The demolition protocol calls for first removing houses that pose an imminent health and safety hazard, such as from fire damage, said Mehaffy, executive director of the city’s Office of Strategic Planning.
After that, the priorities are vacant, dilapidated houses next to schools or community centers, followed by areas slated for future development.
12,000 vacant houses
The city is trying to stabilize some neighborhoods and save “keystone buildings that help to define a neighborhood,” Mehaffy said.
Near Cold Spring, the city is rehabbing nine homes, and in the Fruit Belt, it’s helping to finance new townhouses, he said. Other neighborhoods where demolitions have laid the groundwork for city investment, he said, include Masten Park, Hamlin Park, School Park, Leroy and Broadway-Fillmore.
Also, some streets that retain “a good urban fabric” have had sidewalk improvements and a visit from the city’s Clean Sweep crew following demolitions, he said. The blitzes have brought fire inspectors, animal control officers, social service workers and cleanup brigades to address issues such as blight, safety and crime.
Still, Eric Lander, vice chairman of the Buffalo Preservation Board, which has a chance to review proposed demolitions, said he doesn’t see much evidence of a revitalization plan to accompany all the demolition.
“The impression we get on the board are a lot of the demos are knee-jerk reactions, usually because of complaints from neighbors. I’m not saying all the buildings can and should be saved. I’m saying, let’s have a plan first.”
Lander said he visited houses in the Fruit Belt marked for demolition and didn’t think they all had to come down.
“A lot of smaller houses that would make good starter houses were on the demolition list. The two- or three-bedroom bungalows, to me, are the most ideal to save and rehab because they’re less expensive and ideal for a young family,” Landers said.
He suggested concentrating resources in neighborhoods that haven’t been decimated.
Sam Magavern, co-director of the Partnership for the Public Good and a law professor with the University at Buffalo’s Affordable Housing Clinic, agreed. “It makes sense to pick fairly small areas to focus investment on,” he said.
Recently passed land-banking legislation makes it easier for cities to purchase abandoned properties for development, and that could help improve matters, Mehaffy said. Also, he said, the city will have a better idea of where all the vacant properties are, and who owns them, as part of its ongoing zoning ordinance overhaul.
Mehaffy said the future of the large areas of green space created in distressed neighborhoods will be discussed at an upcoming public meeting.
But saving houses in areas where home values have dropped drastically, and when there is better housing stock at affordable prices in safer neighborhoods, makes the problem more daunting, Mehaffy said.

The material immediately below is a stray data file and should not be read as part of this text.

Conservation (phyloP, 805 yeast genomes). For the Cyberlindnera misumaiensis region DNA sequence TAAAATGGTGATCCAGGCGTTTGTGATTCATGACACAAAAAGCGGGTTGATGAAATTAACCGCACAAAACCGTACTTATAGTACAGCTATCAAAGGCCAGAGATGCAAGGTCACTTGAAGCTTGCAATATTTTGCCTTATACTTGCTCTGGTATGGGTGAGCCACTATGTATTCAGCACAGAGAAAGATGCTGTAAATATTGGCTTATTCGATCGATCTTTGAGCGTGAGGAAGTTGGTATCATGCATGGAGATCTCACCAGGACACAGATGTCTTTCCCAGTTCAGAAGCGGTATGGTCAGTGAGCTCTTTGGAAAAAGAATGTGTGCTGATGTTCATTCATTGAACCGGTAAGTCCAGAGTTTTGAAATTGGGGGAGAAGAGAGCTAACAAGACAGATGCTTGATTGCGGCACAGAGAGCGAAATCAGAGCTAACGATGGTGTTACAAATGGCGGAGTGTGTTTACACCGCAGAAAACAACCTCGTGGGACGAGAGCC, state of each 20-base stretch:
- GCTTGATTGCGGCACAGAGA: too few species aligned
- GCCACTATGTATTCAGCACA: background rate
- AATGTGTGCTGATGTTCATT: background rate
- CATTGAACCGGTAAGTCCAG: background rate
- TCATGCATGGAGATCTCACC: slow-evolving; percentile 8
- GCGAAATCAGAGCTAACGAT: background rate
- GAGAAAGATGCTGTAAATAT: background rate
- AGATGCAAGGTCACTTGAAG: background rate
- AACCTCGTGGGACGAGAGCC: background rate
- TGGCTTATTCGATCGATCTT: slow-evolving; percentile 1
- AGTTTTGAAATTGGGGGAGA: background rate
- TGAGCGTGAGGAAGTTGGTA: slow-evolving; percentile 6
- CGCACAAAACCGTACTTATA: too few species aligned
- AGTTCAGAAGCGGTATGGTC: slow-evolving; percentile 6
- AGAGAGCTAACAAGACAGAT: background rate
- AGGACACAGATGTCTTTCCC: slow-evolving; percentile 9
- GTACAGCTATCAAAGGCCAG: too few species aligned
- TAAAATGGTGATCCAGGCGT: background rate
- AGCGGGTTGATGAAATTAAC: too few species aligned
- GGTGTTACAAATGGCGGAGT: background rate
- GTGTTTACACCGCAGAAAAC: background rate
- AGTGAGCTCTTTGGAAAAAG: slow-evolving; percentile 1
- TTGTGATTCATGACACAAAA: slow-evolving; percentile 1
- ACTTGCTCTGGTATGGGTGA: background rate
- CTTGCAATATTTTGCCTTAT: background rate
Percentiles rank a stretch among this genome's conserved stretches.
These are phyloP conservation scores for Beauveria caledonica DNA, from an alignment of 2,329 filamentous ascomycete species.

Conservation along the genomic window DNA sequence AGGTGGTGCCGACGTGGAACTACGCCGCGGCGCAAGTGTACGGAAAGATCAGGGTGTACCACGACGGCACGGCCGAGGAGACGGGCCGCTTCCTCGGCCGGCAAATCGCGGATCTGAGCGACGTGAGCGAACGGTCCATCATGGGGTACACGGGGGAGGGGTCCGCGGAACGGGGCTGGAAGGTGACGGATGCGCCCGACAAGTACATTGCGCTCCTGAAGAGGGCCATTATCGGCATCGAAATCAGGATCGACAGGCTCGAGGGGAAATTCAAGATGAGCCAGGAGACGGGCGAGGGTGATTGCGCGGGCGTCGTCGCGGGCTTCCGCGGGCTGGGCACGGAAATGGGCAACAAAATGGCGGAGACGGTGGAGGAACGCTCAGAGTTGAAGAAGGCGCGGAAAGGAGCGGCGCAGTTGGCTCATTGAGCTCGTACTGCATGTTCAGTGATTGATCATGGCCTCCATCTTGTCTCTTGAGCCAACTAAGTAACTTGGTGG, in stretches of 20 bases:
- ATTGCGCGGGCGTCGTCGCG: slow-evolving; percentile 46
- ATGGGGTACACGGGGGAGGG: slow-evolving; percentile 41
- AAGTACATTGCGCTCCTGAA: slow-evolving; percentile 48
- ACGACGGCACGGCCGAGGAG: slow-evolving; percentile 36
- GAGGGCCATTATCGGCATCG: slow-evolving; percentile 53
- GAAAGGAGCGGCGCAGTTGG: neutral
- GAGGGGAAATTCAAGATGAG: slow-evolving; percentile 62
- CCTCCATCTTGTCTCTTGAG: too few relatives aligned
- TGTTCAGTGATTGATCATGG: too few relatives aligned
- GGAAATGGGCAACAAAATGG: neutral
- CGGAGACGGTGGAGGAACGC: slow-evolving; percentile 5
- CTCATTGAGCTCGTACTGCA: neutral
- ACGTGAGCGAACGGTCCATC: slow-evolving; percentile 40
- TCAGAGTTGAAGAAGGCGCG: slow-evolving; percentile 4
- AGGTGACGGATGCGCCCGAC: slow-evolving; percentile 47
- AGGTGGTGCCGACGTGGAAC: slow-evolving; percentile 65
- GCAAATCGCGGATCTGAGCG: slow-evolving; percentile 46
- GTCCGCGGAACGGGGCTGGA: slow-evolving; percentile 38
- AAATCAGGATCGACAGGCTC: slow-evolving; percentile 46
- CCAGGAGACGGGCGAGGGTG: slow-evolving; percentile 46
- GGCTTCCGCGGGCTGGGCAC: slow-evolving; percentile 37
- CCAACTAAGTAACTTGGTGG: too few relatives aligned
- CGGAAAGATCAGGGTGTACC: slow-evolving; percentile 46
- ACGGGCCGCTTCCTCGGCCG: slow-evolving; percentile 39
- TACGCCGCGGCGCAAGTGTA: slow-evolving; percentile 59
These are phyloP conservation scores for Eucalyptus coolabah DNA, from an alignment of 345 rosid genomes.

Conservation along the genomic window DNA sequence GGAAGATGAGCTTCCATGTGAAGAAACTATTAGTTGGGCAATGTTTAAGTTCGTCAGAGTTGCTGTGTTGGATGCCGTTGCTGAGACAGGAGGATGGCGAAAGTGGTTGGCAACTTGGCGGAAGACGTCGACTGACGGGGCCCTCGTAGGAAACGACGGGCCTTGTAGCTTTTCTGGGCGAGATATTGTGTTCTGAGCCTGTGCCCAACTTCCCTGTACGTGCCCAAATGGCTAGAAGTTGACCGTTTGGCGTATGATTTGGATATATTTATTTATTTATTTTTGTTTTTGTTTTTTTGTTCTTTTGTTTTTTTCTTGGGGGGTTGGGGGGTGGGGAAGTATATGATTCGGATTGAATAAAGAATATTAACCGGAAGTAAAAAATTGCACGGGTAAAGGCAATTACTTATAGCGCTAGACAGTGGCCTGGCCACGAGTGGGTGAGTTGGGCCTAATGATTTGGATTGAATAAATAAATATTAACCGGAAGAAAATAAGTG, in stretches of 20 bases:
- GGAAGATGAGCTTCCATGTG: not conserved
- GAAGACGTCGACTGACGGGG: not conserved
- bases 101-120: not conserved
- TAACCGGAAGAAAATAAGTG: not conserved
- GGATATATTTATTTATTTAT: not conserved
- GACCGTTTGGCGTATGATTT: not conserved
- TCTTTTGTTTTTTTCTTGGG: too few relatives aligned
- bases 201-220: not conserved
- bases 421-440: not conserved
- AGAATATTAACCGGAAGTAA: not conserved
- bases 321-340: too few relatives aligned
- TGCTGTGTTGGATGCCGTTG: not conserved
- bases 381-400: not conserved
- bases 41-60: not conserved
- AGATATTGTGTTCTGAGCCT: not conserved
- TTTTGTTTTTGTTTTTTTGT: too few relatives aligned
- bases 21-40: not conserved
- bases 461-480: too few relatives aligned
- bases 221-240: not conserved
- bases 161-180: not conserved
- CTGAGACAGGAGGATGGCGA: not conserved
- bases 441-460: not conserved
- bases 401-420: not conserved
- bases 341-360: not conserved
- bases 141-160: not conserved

With as many as 12,000 vacant houses in Buffalo, following a population loss since 2000 that Mehaffy compared in size to the Town of Clarence, the problem is enormous, he said.
A house for a dollar
Some people are buying homes in struggling areas through the city’s Urban Homestead Program, a little-publicized partnership with the state and federal government. In the past five years, 275 people have bought houses for $1.
Darren Cotton, finishing a master’s program in urban planning at the University at Buffalo, has designs on a homesteading property in a “very walkable community” on Dodge Street. The house is on the demolition list.
He said he will go ahead with the acquisition and do a “full gut” of the house — from replacing the roof to ripping out the walls to putting up new drywall — unless significant foundation problems are uncovered.
“I think this program and a lot of the grassroots activities in the city speak to a [do-it-yourself] urbanism, in which people are not waiting for someone else to do something and are picking up a hammer, picking up a shovel,” Cotton said.
Creighton Randall and fiancee Chiara Moetzell are also rehabbing an East Side house they bought through the homestead program.
“It’s great to not pay rent and put my paycheck toward fixing the house. I love my neighbors, and my neighborhood, and the process turned out great,” Randall said.
Meanwhile, in Broadway-Fillmore — the part of the East Side hit hardest by demolitions — seven out of 10 houses on Ashley Street are boarded up, some with broken windows on the top floor, on a two-block stretch where young children live.
Sweet Street, near Broadway, has a string of five boarded-up houses, including one with a collapsed lower roof, interrupted only by a trash-strewn lot.
There are about 700 houses on the city’s demolition list, which Comerford said is updated constantly by a four-member Slum and Blight crew. All totaled, while it’s always preferable not to knock them down, Comerford said, about 5,000 vacant houses likely qualify for demolition.
“If I had $100 million more, I could take care of the vacant housing problem,” Comerford said.